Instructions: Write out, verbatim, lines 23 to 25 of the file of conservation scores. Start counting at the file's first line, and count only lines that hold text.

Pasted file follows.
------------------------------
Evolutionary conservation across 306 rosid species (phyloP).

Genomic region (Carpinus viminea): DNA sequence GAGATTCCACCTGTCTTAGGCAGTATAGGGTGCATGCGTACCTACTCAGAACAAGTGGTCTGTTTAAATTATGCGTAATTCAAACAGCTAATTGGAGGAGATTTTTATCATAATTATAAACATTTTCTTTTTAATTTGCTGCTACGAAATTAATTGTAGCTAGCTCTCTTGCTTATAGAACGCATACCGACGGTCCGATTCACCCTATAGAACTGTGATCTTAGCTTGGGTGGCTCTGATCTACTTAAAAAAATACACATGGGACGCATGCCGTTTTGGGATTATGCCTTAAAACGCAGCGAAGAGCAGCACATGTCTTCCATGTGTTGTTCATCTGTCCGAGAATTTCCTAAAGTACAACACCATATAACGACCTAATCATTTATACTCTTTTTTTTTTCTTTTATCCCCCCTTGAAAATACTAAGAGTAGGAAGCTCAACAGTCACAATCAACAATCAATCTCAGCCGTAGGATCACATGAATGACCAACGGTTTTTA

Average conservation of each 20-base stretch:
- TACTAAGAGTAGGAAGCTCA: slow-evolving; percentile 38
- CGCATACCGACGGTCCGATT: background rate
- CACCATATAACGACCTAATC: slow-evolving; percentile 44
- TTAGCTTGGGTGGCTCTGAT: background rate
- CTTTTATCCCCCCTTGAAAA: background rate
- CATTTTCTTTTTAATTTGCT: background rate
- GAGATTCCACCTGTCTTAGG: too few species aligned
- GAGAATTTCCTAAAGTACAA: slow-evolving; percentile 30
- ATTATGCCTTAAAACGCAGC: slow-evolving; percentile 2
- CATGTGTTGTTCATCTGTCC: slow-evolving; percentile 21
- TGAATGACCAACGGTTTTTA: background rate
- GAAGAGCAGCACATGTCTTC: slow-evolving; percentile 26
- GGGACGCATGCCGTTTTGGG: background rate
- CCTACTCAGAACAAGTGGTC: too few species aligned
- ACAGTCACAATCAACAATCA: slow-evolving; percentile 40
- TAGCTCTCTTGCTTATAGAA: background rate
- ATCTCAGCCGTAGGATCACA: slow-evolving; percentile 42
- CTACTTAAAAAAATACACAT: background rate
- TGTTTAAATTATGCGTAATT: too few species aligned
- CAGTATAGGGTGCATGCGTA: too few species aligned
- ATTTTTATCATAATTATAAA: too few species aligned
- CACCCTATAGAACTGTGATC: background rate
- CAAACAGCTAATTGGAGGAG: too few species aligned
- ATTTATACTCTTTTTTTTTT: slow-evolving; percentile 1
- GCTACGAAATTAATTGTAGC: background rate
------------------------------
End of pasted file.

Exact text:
- CAGTATAGGGTGCATGCGTA: too few species aligned
- ATTTTTATCATAATTATAAA: too few species aligned
- CACCCTATAGAACTGTGATC: background rate